Well, I'm a student, and I find homework helpful, but only to those who are willing to do it. Other students not willing and just copying off others gain nothing from homework. I do homework and find it quite enjoyable and helpful, although sometimes if there is too much at once it creates stress and burden. So, I believe teachers should find a balance for the amount of homework given. For example, some teachers just pile on a whole essay and expect the final copy due by the next day. Instead of doing this, teachers can improvise and assign maybe 2-3 paragraphs a day.

-Jenn 13
Homework is Necessary
written by Jeff from Indiana, July 05, 2011

I teach physics at the high school level, primarily to lower-level students. In my opinion, homework is necessary for several reasons:
1) Homework helps students practice new skills, such as problem solving techniques. It enables students to see the problems on at least 2 different occasions (school and home), plus it frees up more time in the classroom for instruction.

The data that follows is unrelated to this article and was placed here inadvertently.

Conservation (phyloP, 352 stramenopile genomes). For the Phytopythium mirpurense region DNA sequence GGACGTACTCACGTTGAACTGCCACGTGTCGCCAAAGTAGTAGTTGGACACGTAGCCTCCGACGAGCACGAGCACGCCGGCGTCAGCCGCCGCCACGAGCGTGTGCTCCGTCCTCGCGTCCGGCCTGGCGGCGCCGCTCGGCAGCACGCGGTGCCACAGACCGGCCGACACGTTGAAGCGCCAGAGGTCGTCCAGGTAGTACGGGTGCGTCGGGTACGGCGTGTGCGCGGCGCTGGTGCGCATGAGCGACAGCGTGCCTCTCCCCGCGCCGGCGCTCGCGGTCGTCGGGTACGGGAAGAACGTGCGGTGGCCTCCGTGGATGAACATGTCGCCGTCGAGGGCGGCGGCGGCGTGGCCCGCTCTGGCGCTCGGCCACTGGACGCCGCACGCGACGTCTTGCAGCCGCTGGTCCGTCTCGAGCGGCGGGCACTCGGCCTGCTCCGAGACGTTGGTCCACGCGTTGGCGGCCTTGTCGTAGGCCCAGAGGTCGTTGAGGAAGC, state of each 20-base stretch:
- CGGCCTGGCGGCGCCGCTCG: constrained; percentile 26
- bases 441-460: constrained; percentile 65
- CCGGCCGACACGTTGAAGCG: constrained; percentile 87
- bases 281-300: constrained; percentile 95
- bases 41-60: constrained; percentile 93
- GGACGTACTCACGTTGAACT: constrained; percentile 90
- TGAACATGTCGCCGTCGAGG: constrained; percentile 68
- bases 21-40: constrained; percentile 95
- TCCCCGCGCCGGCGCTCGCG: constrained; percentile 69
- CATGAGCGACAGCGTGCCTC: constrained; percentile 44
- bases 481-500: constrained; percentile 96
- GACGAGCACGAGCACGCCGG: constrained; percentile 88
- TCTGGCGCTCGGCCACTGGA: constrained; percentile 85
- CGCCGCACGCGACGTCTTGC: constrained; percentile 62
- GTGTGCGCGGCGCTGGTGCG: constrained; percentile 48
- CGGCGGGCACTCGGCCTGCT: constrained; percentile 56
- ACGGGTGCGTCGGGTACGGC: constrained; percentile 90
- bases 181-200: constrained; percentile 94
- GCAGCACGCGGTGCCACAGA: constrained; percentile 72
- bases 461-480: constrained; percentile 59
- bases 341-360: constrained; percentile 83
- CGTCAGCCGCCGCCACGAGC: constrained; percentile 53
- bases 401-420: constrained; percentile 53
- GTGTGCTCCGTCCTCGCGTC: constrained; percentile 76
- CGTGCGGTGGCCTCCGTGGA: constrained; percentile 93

2) Homework teaches students to be disciplined and manage their own time. If students don't learn how to set aside time to take care of repsonibilities, how will they be successful in college or in the workforce?
3) Homework provides a opportunity for students who struggle with test-taking to succeed. Test anxiety, language barriers, and special needs can all limit the ability of some students to succeed, whereas homework gives another opportunity for these students to succeed.
4) In my experience as a teacher, many of my students will not study at all, or have poor study skills. When I do not assign homework related to a certain topic, the students never learn it.